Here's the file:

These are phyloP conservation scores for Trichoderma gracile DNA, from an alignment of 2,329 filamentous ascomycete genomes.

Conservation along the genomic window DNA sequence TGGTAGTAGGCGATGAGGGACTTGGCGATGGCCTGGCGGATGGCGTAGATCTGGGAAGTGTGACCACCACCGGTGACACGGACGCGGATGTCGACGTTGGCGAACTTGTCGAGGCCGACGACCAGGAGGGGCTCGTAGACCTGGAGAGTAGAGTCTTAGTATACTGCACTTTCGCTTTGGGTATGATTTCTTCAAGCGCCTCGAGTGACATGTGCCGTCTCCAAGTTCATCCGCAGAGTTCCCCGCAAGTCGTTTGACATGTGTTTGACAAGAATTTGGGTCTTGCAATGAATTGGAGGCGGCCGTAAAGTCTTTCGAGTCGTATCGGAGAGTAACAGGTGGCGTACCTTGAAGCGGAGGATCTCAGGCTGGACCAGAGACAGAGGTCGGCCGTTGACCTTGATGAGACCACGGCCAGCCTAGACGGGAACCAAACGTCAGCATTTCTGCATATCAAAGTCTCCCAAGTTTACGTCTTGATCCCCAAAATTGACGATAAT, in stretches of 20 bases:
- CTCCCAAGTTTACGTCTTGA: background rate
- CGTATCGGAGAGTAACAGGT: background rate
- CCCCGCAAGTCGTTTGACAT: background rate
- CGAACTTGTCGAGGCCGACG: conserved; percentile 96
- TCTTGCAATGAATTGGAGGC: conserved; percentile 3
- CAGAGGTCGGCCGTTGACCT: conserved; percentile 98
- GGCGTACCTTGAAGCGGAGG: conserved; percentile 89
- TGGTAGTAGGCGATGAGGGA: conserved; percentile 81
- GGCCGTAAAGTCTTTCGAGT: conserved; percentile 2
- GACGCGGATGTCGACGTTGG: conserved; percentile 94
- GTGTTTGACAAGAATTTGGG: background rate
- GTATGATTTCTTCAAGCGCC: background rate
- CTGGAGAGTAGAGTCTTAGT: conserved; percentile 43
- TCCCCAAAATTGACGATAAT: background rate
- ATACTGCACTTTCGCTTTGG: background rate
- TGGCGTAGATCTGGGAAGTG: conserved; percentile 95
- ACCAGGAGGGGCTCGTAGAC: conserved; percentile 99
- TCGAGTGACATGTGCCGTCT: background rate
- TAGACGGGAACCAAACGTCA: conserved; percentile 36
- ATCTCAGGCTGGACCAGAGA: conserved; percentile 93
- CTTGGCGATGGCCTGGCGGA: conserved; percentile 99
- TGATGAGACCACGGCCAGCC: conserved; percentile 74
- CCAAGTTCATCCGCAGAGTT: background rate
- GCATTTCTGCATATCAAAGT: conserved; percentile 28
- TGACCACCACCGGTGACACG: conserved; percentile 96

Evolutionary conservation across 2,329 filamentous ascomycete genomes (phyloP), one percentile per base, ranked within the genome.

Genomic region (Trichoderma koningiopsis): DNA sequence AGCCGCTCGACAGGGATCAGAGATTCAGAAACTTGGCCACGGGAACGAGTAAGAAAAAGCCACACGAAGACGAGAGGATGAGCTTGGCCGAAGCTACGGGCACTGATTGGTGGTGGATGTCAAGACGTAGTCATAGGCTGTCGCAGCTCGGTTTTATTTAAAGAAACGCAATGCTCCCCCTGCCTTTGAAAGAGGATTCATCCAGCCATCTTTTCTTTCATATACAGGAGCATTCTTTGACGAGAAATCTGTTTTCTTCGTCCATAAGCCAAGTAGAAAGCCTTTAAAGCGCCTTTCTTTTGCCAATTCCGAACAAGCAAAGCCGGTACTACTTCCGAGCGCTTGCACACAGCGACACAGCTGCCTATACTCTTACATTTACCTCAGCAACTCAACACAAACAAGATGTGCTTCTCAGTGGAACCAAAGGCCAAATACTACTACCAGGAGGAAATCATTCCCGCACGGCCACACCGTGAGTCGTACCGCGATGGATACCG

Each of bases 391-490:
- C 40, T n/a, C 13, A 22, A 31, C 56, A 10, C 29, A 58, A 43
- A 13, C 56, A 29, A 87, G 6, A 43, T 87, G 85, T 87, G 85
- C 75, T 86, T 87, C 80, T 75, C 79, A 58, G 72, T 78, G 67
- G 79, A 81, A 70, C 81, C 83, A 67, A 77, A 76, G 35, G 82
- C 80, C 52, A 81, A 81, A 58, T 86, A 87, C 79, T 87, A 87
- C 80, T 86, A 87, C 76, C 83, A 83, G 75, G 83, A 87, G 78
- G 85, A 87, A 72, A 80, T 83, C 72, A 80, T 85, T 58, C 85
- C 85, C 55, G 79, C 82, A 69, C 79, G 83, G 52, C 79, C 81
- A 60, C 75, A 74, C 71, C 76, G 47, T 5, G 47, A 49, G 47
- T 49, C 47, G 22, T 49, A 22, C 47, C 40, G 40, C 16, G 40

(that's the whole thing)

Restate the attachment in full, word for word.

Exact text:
These are phyloP conservation scores for Trichoderma gracile DNA, from an alignment of 2,329 filamentous ascomycete genomes.

Conservation along the genomic window DNA sequence TGGTAGTAGGCGATGAGGGACTTGGCGATGGCCTGGCGGATGGCGTAGATCTGGGAAGTGTGACCACCACCGGTGACACGGACGCGGATGTCGACGTTGGCGAACTTGTCGAGGCCGACGACCAGGAGGGGCTCGTAGACCTGGAGAGTAGAGTCTTAGTATACTGCACTTTCGCTTTGGGTATGATTTCTTCAAGCGCCTCGAGTGACATGTGCCGTCTCCAAGTTCATCCGCAGAGTTCCCCGCAAGTCGTTTGACATGTGTTTGACAAGAATTTGGGTCTTGCAATGAATTGGAGGCGGCCGTAAAGTCTTTCGAGTCGTATCGGAGAGTAACAGGTGGCGTACCTTGAAGCGGAGGATCTCAGGCTGGACCAGAGACAGAGGTCGGCCGTTGACCTTGATGAGACCACGGCCAGCCTAGACGGGAACCAAACGTCAGCATTTCTGCATATCAAAGTCTCCCAAGTTTACGTCTTGATCCCCAAAATTGACGATAAT, in stretches of 20 bases:
- CTCCCAAGTTTACGTCTTGA: background rate
- CGTATCGGAGAGTAACAGGT: background rate
- CCCCGCAAGTCGTTTGACAT: background rate
- CGAACTTGTCGAGGCCGACG: conserved; percentile 96
- TCTTGCAATGAATTGGAGGC: conserved; percentile 3
- CAGAGGTCGGCCGTTGACCT: conserved; percentile 98
- GGCGTACCTTGAAGCGGAGG: conserved; percentile 89
- TGGTAGTAGGCGATGAGGGA: conserved; percentile 81
- GGCCGTAAAGTCTTTCGAGT: conserved; percentile 2
- GACGCGGATGTCGACGTTGG: conserved; percentile 94
- GTGTTTGACAAGAATTTGGG: background rate
- GTATGATTTCTTCAAGCGCC: background rate
- CTGGAGAGTAGAGTCTTAGT: conserved; percentile 43
- TCCCCAAAATTGACGATAAT: background rate
- ATACTGCACTTTCGCTTTGG: background rate
- TGGCGTAGATCTGGGAAGTG: conserved; percentile 95
- ACCAGGAGGGGCTCGTAGAC: conserved; percentile 99
- TCGAGTGACATGTGCCGTCT: background rate
- TAGACGGGAACCAAACGTCA: conserved; percentile 36
- ATCTCAGGCTGGACCAGAGA: conserved; percentile 93
- CTTGGCGATGGCCTGGCGGA: conserved; percentile 99
- TGATGAGACCACGGCCAGCC: conserved; percentile 74
- CCAAGTTCATCCGCAGAGTT: background rate
- GCATTTCTGCATATCAAAGT: conserved; percentile 28
- TGACCACCACCGGTGACACG: conserved; percentile 96

Evolutionary conservation across 2,329 filamentous ascomycete genomes (phyloP), one percentile per base, ranked within the genome.

Genomic region (Trichoderma koningiopsis): DNA sequence AGCCGCTCGACAGGGATCAGAGATTCAGAAACTTGGCCACGGGAACGAGTAAGAAAAAGCCACACGAAGACGAGAGGATGAGCTTGGCCGAAGCTACGGGCACTGATTGGTGGTGGATGTCAAGACGTAGTCATAGGCTGTCGCAGCTCGGTTTTATTTAAAGAAACGCAATGCTCCCCCTGCCTTTGAAAGAGGATTCATCCAGCCATCTTTTCTTTCATATACAGGAGCATTCTTTGACGAGAAATCTGTTTTCTTCGTCCATAAGCCAAGTAGAAAGCCTTTAAAGCGCCTTTCTTTTGCCAATTCCGAACAAGCAAAGCCGGTACTACTTCCGAGCGCTTGCACACAGCGACACAGCTGCCTATACTCTTACATTTACCTCAGCAACTCAACACAAACAAGATGTGCTTCTCAGTGGAACCAAAGGCCAAATACTACTACCAGGAGGAAATCATTCCCGCACGGCCACACCGTGAGTCGTACCGCGATGGATACCG

Each of bases 391-490:
- C 40, T n/a, C 13, A 22, A 31, C 56, A 10, C 29, A 58, A 43
- A 13, C 56, A 29, A 87, G 6, A 43, T 87, G 85, T 87, G 85
- C 75, T 86, T 87, C 80, T 75, C 79, A 58, G 72, T 78, G 67
- G 79, A 81, A 70, C 81, C 83, A 67, A 77, A 76, G 35, G 82
- C 80, C 52, A 81, A 81, A 58, T 86, A 87, C 79, T 87, A 87
- C 80, T 86, A 87, C 76, C 83, A 83, G 75, G 83, A 87, G 78
- G 85, A 87, A 72, A 80, T 83, C 72, A 80, T 85, T 58, C 85
- C 85, C 55, G 79, C 82, A 69, C 79, G 83, G 52, C 79, C 81
- A 60, C 75, A 74, C 71, C 76, G 47, T 5, G 47, A 49, G 47
- T 49, C 47, G 22, T 49, A 22, C 47, C 40, G 40, C 16, G 40